On January 15, 1920, Josephine Cantwell made history by becoming the first woman to be elected to Kingstown Urban District Council.
Miss Cantwell won a seat for Sinn Féin in the Glasthule Ward. A century under the bridge later, exactly 50% of the 40 councillors returned for Dún Laoghaire-Rathdown County Council in the 2019 local elections were female candidates, the highest of any local authority in Ireland.
In 1920, one of the first actions of the newly elected council was to officially name the town Dún Laoghaire, restoring its original Irish name that had been reprehensibly renamed Kingstown back in 1821 after the royal visit of King George IV.
Josephine Cantwell was born in 1867 to Anna Teresa and James Cantwell at 16 D’Olier Street, Dublin 2, in a family-owned business called The Star and Garter Hotel. The building was later occupied by The Irish Times in 1895 until the newspaper moved offices to Tara Street in 2006.
The Cantwells also had a house in Newtownsmith, Glasthule in the 1870s, later moving to 3 Hastings Terrace, Sandycove, where Josephine lived until 1924. She never married, and according to biographical information cited in a motion brought to Dún Laoghaire-Rathdown by Councillor Victor Boyhan, the great love of her life, Daniel Clery, died in action during the First World War, while fighting for the 6th Battalion of the Royal Dublin Fusiliers at Gallipoli on August 10, 1915.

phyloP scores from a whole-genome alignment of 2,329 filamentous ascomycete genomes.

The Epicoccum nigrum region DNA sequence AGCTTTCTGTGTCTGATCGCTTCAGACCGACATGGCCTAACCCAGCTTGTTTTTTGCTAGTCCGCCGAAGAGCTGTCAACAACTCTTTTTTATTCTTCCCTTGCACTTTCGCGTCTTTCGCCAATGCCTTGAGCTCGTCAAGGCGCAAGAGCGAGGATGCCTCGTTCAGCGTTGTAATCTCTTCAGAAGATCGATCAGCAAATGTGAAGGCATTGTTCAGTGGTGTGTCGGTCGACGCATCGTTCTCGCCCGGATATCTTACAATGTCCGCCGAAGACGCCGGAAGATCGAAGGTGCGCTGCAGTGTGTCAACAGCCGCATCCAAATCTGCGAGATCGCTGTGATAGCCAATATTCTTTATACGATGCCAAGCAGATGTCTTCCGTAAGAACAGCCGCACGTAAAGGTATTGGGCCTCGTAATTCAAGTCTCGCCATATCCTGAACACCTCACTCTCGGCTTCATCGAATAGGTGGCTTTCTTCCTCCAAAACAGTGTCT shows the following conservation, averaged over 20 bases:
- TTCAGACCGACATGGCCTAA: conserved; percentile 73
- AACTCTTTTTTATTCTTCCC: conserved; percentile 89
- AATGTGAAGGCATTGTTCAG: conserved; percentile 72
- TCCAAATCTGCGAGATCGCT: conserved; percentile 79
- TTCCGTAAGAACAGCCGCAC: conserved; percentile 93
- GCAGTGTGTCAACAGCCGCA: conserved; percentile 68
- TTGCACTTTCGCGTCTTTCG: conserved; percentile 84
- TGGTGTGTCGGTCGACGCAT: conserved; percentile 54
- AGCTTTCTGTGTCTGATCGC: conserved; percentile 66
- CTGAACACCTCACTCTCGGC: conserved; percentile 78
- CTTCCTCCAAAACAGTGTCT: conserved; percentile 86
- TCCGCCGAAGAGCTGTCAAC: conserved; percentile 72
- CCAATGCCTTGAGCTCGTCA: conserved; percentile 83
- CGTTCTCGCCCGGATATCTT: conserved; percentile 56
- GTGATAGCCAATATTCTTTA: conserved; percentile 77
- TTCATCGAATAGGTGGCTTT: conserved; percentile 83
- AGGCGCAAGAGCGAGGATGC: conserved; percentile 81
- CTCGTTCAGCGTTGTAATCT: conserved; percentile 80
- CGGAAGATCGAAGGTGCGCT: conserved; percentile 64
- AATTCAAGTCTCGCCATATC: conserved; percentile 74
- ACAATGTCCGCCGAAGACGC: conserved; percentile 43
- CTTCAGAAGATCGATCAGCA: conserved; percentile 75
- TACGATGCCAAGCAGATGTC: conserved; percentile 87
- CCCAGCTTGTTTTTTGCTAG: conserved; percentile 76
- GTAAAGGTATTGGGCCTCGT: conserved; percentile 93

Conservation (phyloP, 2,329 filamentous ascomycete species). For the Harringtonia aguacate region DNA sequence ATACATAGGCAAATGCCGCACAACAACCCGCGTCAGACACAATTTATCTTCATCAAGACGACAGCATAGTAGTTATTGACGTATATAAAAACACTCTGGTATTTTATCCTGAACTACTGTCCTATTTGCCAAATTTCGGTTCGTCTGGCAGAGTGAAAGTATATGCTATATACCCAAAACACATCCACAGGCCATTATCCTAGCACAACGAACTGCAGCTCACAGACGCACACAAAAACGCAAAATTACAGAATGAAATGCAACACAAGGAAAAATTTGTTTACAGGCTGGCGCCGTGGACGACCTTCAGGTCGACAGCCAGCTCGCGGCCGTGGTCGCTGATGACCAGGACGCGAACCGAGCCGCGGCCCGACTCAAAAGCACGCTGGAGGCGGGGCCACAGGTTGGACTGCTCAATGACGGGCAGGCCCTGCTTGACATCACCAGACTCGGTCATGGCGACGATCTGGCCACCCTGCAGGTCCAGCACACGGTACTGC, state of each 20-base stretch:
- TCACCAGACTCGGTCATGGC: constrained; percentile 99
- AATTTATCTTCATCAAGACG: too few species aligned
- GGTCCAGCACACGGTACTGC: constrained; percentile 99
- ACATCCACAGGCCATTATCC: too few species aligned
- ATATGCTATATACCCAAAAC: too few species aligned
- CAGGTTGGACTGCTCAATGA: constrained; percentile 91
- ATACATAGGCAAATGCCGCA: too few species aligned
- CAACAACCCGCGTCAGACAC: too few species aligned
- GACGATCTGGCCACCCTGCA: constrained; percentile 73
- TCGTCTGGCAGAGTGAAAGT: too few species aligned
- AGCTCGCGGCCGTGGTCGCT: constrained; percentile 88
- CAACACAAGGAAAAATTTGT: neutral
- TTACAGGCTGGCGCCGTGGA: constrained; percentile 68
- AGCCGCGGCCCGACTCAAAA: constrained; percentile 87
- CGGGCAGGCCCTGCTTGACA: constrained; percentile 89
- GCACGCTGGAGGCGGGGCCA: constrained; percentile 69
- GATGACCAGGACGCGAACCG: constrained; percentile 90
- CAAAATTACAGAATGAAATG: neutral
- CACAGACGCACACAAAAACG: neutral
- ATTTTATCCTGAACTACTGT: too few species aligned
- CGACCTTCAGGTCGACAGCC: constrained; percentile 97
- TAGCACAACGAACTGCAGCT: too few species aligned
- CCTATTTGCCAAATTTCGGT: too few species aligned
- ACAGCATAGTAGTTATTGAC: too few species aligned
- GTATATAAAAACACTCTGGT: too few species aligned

Josephine dedicated herself to public life, successfully running for election and coming second in the poll in Glasthule. She was elected on the first count alongside Irish Unionist candidate R. N. Potterton, winning 238 first preference votes, coming in second after his poll-topping result of 323.
Under the Local Government Act of 1898, women could vote in and run for local council elections. However, it took until 1922 for women to obtain full voting rights.
In 1918, the Parliament (Qualification of Women) Act allowed women to run for parliament, paving the way Sinn Féin’s Countess Markievicz to become the first woman elected to the House of Commons, but there were still severe restrictions on who could vote, as women had to hold either property rights or a university degree to be eligible. The election of Josephine Cantwell is a significant milestone in the long struggle for real and meaningful equality on this island.
Josephine Cantwell died on January 14, 1950. She is buried in the St. Patrick’s plot of Deansgrange cemetery. Cantwell Lane, running between Patrick Street and Mulgrave Street, was named in her honour in 2014. On Marine Parade, Newstownsmith, Glasthule, this plaque commemorates the members of the 1920 council, who were responsible for Dún Laoghaire getting its rightful name back.
One hundred years after her election, Josephine Cantwell should be remembered as a courageous and trailblazing woman in Dún Laoghaire and beyond.